Here, Coyne allegedly conditioned the receipt of “big bonuses” upon Davenport’s submission to his requests that she date Fisher. Because Coyne made the requests, he engaged in the sexual harassment, not Fisher.35 It is of no consequence that a third-party was to be the beneficiary—Coyne was the harasser.
Edward Jones nevertheless argues that Davenport’s claim fails because she cannot point to any explicit sexual advance: she can only point to requests that she “date” Fisher. Our case law only requires that the tangible employment benefit be contingent on the acceptance or rejection of the “supervisor’s sexual harassment,”36 which we have defined as “[u]nwelcome[ ] sexual advances, requests for sexual favors, and other verbal or physical conduct of a sexual nature.”37 To this point, Davenport testified that Coyne repeatedly asked her to engage in a romantic relationship with Fisher so that Coyne could obtain Fisher’s business. This testimony, especially when considered in combination with Davenport’s testimony about the nude picture incident, evidences that Coyne’s conduct was sexual in nature 38 and thus could give rise to a quid pro quo sexual harassment claim.39
Edward Jones’s final argument warrants more detailed consideration. Edward Jones contends that even if Coyne had promised Davenport that she would receive bonuses if she dated Fisher (or conversely that she would be denied a bonus if she refused to date Fisher), Davenport’s claim cannot survive summary judgment because she failed to come forward with sufficient evidence that she was denied a bonus for refusing to date Fisher.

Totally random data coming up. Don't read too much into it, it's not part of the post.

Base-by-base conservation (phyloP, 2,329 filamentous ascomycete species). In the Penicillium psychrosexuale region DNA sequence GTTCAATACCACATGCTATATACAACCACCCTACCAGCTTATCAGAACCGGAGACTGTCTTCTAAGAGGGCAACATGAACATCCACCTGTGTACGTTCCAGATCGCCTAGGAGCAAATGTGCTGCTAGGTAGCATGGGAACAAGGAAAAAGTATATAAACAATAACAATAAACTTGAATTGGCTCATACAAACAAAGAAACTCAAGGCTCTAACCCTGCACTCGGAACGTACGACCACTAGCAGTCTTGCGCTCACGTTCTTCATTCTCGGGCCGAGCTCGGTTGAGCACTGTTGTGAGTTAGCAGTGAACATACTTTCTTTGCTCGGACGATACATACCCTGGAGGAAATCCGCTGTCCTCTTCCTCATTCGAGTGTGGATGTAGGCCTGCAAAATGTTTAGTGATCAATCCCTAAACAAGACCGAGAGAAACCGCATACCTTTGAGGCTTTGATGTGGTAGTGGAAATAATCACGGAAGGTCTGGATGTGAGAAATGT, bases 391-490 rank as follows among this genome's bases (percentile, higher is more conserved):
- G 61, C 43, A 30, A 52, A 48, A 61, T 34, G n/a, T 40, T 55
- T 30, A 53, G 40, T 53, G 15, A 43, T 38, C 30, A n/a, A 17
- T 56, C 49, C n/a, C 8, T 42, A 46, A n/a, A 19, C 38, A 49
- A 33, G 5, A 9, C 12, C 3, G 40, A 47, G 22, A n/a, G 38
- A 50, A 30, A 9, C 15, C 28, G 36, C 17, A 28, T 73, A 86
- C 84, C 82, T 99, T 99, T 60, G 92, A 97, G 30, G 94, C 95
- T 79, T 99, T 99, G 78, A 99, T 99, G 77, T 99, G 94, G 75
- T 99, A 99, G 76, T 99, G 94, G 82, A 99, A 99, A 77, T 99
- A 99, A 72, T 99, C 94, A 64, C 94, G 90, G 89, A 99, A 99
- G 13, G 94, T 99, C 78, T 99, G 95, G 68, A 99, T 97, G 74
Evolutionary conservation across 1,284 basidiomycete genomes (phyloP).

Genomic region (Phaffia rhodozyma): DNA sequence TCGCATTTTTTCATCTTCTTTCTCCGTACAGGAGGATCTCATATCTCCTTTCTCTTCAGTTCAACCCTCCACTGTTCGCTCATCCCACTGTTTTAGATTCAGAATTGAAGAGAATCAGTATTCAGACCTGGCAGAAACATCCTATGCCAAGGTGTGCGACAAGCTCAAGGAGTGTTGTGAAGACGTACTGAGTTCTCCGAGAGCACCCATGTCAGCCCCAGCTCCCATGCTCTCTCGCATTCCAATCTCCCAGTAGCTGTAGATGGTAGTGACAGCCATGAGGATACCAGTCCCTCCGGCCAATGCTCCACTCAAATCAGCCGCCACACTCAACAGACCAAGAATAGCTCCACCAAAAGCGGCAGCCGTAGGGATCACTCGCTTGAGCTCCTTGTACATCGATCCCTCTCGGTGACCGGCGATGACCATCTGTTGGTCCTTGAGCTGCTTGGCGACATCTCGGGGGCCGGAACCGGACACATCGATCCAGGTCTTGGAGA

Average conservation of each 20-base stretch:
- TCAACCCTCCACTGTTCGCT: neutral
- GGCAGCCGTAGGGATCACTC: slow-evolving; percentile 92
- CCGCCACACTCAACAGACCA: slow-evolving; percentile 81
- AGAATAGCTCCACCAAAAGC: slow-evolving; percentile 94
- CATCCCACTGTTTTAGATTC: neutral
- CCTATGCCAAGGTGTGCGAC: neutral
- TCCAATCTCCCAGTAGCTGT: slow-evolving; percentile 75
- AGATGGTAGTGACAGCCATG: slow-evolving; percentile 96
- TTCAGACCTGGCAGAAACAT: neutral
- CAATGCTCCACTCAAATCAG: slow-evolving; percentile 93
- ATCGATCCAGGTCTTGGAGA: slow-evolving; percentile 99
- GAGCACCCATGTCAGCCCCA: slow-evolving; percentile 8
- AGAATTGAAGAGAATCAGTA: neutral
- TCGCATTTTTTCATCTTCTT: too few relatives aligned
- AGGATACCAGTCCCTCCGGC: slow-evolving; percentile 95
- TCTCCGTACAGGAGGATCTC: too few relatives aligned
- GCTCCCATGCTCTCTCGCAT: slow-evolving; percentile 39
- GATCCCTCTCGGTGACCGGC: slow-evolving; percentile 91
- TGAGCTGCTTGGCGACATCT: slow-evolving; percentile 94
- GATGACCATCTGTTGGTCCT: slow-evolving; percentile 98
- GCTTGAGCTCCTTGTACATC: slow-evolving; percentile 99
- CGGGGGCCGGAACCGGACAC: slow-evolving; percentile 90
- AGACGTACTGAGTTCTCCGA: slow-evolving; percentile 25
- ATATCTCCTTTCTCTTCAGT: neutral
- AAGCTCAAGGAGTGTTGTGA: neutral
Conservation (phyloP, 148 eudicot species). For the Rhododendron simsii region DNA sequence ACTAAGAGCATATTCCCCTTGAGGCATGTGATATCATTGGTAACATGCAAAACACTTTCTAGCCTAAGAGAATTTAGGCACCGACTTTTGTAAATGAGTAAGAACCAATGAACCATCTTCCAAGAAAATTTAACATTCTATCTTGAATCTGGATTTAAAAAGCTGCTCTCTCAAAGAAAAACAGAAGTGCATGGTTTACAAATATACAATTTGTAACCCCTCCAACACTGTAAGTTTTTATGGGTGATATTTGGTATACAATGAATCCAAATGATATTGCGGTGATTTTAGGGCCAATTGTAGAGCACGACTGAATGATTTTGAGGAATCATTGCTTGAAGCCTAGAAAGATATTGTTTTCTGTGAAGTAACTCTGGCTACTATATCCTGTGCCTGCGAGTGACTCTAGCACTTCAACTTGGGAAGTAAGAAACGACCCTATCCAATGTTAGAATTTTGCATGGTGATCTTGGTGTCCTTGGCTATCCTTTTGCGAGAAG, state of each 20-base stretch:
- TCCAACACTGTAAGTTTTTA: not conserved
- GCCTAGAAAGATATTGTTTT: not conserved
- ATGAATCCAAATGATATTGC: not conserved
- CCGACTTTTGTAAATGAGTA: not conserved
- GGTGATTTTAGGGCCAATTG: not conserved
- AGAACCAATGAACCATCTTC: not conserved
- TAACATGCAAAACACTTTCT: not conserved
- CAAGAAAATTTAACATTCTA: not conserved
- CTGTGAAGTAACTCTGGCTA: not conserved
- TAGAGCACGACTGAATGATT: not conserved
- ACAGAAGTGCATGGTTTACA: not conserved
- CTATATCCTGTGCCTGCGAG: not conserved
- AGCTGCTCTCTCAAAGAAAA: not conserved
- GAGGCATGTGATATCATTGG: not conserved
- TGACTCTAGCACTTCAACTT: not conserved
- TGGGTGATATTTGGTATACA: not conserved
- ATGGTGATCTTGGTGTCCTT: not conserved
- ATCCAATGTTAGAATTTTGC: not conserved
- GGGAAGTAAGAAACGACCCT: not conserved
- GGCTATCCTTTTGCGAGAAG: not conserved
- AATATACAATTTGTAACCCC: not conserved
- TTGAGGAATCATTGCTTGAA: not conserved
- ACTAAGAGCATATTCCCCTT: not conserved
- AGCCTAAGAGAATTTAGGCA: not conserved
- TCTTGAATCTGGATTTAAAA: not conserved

All Davenport knew was that she received a $400 bonus in March of 2015 after she completed her training and that Coyne had given her an “exceeds expectations” rating on her initial review. Based on this knowledge, she reasonably believed Coyne could influence subsequent bonus decisions through the review process. But Davenport produced no evidence of Edward Jones’s bonus structure; more particularly, she produced no evidence that she was eligible for or scheduled to receive a bonus in October 2015 simply because she received another “exceeds expectations” rating from Coyne. Additionally, she produced no evidence that Coyne either recommended for or against her receiving a bonus at that time. The evidence only shows that, in October 2015, Coyne rated Davenport as “exceeds expectations” and recommended that she receive a 4% raise.40 In sum, Davenport produced no summary-judgment evidence that, under Edward Jones’s bonus policy, she was eligible for a bonus in October 2015 that Coyne could either approve or disapprove. Consequently, Davenport produced no summary judgment evidence that Coyne and Edward Jones denied her a bonus because she refused to date Fisher.